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Heparin and inflammation: a new use for an old GAG?
  1. C P PAGE
  1. Department of Biochemical Pharmacology
  2. William Harvey Research Institute
  3. St Bartholomew's and the Royal London School of Medicine and Dentistry
  4. Charterhouse Square, London EC1M 7BQ, UK
  5. Sackler Institute for Pulmonary Pharmacology
  6. 5th floor Hodgkin Building
  7. Guy's King's and St Thomas' School of Biomedical Sciences
  8. King's College London, Guy's Campus, London SE1 9RT, UK
  1. Dr M Perretti. Email: M.Perretti{at}

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Since its discovery in 1917, heparin has been a fascinating, and in a way elusive, molecule. Heparin is a glycosoaminoglycan (GAG) formed by repeated sulphated oligosaccharide units. Natural preparations of heparin (usually obtained from bovine lung or porcine intestinal mucosa) can vary in the length of the polymeric unit and therefore have different molecular weights. As such, the biological actions of this GAG can vary quantitatively between different batches of the molecule. The initial activity ascribed to heparin was its capacity to prolong the process of blood clotting, an effect due to its potentiating interaction with the natural inhibitor of thrombin, antithrombin III. These properties have led to widespread use of heparin as an anticoagulant although scant attention has been paid to other biological activities of this GAG.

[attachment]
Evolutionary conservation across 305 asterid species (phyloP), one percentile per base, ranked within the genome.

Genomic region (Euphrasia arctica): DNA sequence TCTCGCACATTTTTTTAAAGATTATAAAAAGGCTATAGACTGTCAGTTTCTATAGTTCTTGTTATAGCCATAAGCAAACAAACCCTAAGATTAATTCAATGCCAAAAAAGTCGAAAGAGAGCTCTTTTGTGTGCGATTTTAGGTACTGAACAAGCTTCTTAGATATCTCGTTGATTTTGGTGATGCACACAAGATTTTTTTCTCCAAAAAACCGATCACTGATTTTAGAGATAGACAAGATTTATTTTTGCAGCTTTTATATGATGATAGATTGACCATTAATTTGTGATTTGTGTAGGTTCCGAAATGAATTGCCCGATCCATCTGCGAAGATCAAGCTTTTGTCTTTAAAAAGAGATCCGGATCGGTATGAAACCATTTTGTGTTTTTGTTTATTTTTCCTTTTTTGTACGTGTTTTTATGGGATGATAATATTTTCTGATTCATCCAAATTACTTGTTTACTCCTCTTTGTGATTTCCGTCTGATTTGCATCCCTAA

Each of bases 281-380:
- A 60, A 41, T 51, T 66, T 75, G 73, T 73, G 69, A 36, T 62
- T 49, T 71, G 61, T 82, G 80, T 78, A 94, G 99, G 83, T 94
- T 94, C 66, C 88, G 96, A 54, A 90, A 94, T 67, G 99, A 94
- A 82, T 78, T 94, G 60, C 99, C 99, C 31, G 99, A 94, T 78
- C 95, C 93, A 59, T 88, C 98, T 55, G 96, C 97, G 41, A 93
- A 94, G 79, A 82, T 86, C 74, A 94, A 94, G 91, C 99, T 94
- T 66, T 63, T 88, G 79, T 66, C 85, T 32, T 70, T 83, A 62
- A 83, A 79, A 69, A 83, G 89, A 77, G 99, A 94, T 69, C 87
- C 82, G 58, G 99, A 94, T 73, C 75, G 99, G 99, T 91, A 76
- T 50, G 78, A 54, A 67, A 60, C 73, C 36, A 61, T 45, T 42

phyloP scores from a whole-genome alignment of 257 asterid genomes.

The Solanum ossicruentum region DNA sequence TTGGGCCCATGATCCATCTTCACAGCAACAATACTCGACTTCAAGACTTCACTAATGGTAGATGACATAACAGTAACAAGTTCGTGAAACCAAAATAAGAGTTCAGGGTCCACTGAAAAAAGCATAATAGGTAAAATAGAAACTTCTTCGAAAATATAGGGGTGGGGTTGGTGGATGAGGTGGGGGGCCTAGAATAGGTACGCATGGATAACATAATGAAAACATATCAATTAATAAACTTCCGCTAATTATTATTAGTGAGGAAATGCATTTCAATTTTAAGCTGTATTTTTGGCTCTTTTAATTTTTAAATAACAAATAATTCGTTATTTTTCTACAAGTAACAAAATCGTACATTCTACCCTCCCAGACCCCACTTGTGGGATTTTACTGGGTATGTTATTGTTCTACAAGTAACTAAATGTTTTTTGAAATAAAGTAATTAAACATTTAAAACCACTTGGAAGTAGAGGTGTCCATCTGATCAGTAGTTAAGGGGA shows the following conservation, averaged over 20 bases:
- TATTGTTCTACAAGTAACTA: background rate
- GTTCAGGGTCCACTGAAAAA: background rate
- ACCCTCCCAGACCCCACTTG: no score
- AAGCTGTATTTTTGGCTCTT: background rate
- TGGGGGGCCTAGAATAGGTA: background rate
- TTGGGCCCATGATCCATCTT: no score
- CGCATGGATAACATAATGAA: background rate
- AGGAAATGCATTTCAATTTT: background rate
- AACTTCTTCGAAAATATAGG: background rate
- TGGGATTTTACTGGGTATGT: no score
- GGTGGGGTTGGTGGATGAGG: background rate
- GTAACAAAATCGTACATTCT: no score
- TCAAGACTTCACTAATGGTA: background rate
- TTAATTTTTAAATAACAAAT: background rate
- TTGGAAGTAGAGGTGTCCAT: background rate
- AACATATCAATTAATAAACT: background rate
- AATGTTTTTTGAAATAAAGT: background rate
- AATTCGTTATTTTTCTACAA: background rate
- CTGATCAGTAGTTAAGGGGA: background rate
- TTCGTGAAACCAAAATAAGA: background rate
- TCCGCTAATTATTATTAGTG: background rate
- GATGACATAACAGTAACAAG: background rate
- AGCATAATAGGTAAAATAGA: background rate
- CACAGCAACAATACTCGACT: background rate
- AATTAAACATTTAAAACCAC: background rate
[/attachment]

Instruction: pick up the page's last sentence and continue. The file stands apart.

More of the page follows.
This situation has changed in recent years. In fact is has long been recognised that heparin has a wide range of biological effects in addition to its well characterised anticoagulant property, including the ability to display anti-inflammatory efficacy (reviewed by Jacques1 and Tyrrel and colleagues2). The anti-inflammatory activity of heparin has been reinforced by positive, although small, clinical trials in patients suffering from a range of inflammatory diseases, including rheumatoid arthritis3 and bronchial asthma.4 In addition, a number of clinical studies have recently …

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